After a frac job has been performed, the well must be cleaned out to remove any proppant remaining in the wellbore. Using coiled tubing (CT), or continuous tubing as it is sometimes called, is an excellent way to get the well cleaned up in an underbalanced condition and ready to go on production.
Coiled tubing, although generally more expensive in Russia than other cleanout methods, provides a number of advantages for achieving improved well productivity. Using nitrogen mixed with brine, the well can be cleaned out in an underbalanced state, which improves solids removal and reduces formation damage. Afterwards, the well can also be lifted using only nitrogen for a period of several hours. This cleans the well up even further and provides valuable production data for pump sizing and well performance. Finally, coiled tubing cleanouts typically are completed in two to three days, several days faster than with non-CT methods.
CT in Nyagan
TNK-Nyagan began using coiled tubing for post-frac cleanouts for the first time in 2006. The PU recently completed a successful 28-well program with Schlumberger and the contract has been extended through year-end for further work. The majority of wells fractured by TNK-Nyagan are put on production using an electrical submersible pump (ESP).
One of the major problems experienced by the PU has been the necessity to run one or more "sacrificial" ESPs following the non-CT cleanout of a frac job. This is usually attributed to the fact that a non-CT cleanout does not sufficiently remove all proppant from the wellbore and it is then produced through the ESP, severely limiting its run life. Utilizing coiled tubing and nitrogen for underbalanced post-frac cleanouts significantly improves the solids removal process and reduces the chance of an ESP failure due to proppant in the production. Preliminary results from the TNK-Nyagan frac program this year, demonstrated in Fig. 1, have shown the ESP failure rate to be significantly less for wells cleaned out in this manner.
Preliminary analysis of the TNK-Nyagan frac program indicates that wells cleaned out with CT show about 15 percent higher average volume rates than non-CT wells, but with approximately 30 percent higher total job cost. However, considering all factors including lower probability of ESP failure in CT wells, average cost per barrel is about 5 percent less for wells cleaned out with CT than non-CT wells. Utilizing coiled tubing for underbalanced cleanouts is an excellent way to insure the best possible conditions for returning a well to production after fracturing operations. This Hull and Machinery Insurance, however, comes at a price which must be offset by improved productivity, increased ESP run life and a faster turn-around time to production than non-CT methods. The challenge is to manage the process so that only the highest-potential wells are selected as candidates for CT cleanouts, in order to provide the greatest return on investment.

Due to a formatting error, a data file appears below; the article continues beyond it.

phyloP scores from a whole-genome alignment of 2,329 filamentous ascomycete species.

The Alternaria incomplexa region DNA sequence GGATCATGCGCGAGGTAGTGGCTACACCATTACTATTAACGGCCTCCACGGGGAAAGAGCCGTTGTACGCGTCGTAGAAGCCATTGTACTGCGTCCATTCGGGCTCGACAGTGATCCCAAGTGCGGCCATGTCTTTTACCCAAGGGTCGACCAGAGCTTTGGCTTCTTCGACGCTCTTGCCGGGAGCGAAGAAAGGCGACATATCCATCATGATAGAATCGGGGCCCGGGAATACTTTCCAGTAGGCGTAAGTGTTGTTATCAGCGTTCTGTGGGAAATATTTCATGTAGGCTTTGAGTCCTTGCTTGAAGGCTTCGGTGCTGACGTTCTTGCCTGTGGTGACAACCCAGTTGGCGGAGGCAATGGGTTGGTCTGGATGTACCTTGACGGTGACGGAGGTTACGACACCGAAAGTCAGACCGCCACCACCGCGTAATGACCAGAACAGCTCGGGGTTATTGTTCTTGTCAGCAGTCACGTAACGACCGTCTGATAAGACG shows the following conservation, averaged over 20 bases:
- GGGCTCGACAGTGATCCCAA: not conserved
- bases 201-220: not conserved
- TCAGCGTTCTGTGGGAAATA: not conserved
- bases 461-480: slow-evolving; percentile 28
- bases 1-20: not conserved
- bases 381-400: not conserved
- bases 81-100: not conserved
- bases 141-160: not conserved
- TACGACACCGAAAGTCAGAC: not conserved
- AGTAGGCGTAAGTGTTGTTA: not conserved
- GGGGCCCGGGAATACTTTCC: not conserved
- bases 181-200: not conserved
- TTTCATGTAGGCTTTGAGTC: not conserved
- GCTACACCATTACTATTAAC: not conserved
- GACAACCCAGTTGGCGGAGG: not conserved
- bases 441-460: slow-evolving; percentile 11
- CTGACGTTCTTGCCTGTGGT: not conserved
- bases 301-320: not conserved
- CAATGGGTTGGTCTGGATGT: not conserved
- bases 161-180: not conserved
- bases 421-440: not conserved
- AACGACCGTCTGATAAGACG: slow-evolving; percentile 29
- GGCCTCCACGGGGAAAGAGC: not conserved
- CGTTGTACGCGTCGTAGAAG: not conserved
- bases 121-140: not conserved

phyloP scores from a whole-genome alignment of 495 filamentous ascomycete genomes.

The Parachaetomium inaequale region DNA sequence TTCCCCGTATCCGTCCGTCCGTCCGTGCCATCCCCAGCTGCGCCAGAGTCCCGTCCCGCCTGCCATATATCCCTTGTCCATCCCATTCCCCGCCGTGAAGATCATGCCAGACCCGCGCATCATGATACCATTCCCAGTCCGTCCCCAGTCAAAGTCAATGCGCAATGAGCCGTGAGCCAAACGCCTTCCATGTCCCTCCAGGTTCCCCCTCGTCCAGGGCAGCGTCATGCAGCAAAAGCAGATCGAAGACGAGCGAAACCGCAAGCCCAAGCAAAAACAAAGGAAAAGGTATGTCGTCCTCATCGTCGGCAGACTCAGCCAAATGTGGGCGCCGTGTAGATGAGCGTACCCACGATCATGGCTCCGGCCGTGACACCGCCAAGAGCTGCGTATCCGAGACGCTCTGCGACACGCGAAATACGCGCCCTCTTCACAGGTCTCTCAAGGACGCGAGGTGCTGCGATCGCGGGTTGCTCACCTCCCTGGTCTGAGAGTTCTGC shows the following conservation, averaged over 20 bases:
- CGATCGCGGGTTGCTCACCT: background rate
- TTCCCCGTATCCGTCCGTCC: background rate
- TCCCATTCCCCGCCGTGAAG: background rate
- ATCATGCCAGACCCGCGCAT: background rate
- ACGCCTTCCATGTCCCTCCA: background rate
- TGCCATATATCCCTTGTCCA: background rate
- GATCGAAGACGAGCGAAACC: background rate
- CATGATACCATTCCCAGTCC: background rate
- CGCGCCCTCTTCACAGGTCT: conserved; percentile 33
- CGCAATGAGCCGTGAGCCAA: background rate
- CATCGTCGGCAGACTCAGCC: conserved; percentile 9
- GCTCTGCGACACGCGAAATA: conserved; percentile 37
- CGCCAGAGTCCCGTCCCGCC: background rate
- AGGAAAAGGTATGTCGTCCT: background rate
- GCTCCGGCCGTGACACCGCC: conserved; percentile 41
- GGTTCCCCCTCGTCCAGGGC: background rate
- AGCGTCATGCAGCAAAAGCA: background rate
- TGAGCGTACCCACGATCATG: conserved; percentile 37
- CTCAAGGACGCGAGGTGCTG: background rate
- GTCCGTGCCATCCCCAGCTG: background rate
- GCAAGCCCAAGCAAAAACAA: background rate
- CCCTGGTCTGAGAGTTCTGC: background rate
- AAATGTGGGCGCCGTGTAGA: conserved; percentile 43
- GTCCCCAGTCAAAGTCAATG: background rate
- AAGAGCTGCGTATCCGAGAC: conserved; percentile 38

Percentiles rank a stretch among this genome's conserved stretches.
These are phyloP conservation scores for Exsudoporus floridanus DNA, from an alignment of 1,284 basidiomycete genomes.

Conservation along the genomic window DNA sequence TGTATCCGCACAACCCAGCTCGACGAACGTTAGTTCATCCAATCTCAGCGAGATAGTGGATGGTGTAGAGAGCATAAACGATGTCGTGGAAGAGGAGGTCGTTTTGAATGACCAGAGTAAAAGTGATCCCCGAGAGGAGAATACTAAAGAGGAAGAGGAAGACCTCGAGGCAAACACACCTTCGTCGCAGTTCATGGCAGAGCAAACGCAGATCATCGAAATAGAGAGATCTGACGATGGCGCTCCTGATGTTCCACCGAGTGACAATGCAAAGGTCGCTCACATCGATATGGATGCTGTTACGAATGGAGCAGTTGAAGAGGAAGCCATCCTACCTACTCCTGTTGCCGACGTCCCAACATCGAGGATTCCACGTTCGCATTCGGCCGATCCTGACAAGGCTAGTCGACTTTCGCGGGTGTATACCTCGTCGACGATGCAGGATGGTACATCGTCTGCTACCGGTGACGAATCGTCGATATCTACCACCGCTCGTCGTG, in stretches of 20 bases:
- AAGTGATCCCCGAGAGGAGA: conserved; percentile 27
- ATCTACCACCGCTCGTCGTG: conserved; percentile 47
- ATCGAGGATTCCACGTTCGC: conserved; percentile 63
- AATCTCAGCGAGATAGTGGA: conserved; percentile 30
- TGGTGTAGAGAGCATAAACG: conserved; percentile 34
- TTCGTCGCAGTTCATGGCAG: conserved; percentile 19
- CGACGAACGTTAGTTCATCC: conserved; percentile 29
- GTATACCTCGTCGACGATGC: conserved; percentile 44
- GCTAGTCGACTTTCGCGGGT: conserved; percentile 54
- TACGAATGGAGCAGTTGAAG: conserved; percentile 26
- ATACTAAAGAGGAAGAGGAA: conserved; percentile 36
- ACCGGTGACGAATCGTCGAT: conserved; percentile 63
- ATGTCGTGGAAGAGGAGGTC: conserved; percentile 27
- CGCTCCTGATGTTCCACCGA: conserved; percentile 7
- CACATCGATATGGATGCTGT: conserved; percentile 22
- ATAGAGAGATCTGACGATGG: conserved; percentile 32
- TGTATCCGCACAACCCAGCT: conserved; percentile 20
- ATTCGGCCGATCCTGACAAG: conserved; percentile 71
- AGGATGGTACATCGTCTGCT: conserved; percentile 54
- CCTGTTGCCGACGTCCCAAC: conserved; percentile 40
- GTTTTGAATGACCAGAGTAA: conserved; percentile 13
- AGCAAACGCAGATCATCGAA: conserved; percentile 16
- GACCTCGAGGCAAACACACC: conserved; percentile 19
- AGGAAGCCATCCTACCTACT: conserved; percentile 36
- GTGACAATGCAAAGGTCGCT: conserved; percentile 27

Coiled tubing has been in use for some time in the oil and gas industry but it is a relatively new technology in Russia. CT ranges in size from as small as 19 mm (0.75") diameter to as much as 114 mm (4.5") for use in special applications. For TNK-Nyagan, Schlumberger is using a 3,900 m reel of 38 mm (1.5") diameter CT, which is a more typical size.
The above photo shows some of the basic components of the coiled tubing fleet. The coiled tubing is contained on a large hydraulically-operated, truck-mounted reel, with all controls and gauges required to operate and monitor the equipment located inside the cab. The coiled tubing is spooled into the well over a tubing guide, or "gooseneck", and through an injector head which provides the thrust to push the CT into the well against pressure or wellbore friction. The CT then passes through the blowout preventer stack (BOP), past the wellhead and into the wellbore tubing or casing. The bottom hole assembly (BHA) at the end of the CT typically consists of a conventional nozzle and check valve, through which fluid and/or nitrogen are pumped. At the surface, returns are routed from the well through a choke line and manifold, and into a return tank.
In a typical Nyagan post-frac cleanout, CT is run into the well with periodic circulation of brine fluid until the proppant remaining in the wellbore is tagged. Subsequently, nitrogen is injected into the brine fluid at surface and this nitrified brine is pumped through the coiled tubing while cleaning out the well to the desired depth. The combined fluid and nitrogen rates are calculated to provide an underbalanced condition of 50 atmospheres or more at the producing formation. Samples are taken at periodic intervals and the return fluid checked for proppant and/or formation sand. Gel sweeps are added to the nitrified brine in order to remove all solids and circulate the well completely clean.
After the well is clean, it is "kicked off" for a six-hour flow test using only nitrogen as the lifting mechanism. Sampling is conducted at 30-minute intervals and data recorded as to pressures, well influx (cu. m per day), oil/water cuts and sand content. The nitrogen pumping rate is based on modeling for the first two two-hour flow periods, and then adjusted to optimum for the final two-hour flow period depending on actual results.
After the kickoff is complete, the nitrogen pumping is stopped and the well is allowed to equalize. The coiled tubing is then run in the hole to tag bottom and confirm the desired depth is still in effect. If some fill is found, it may be necessary to repeat the cleanout procedure using nitrified brine and gel sweeps. Finally, the coiled tubing is pulled out of the well while spotting kill fluid in the tubing string. The CT equipment rigs down and moves to another well while a workover rig moves in behind to run the final completion and put the well on production.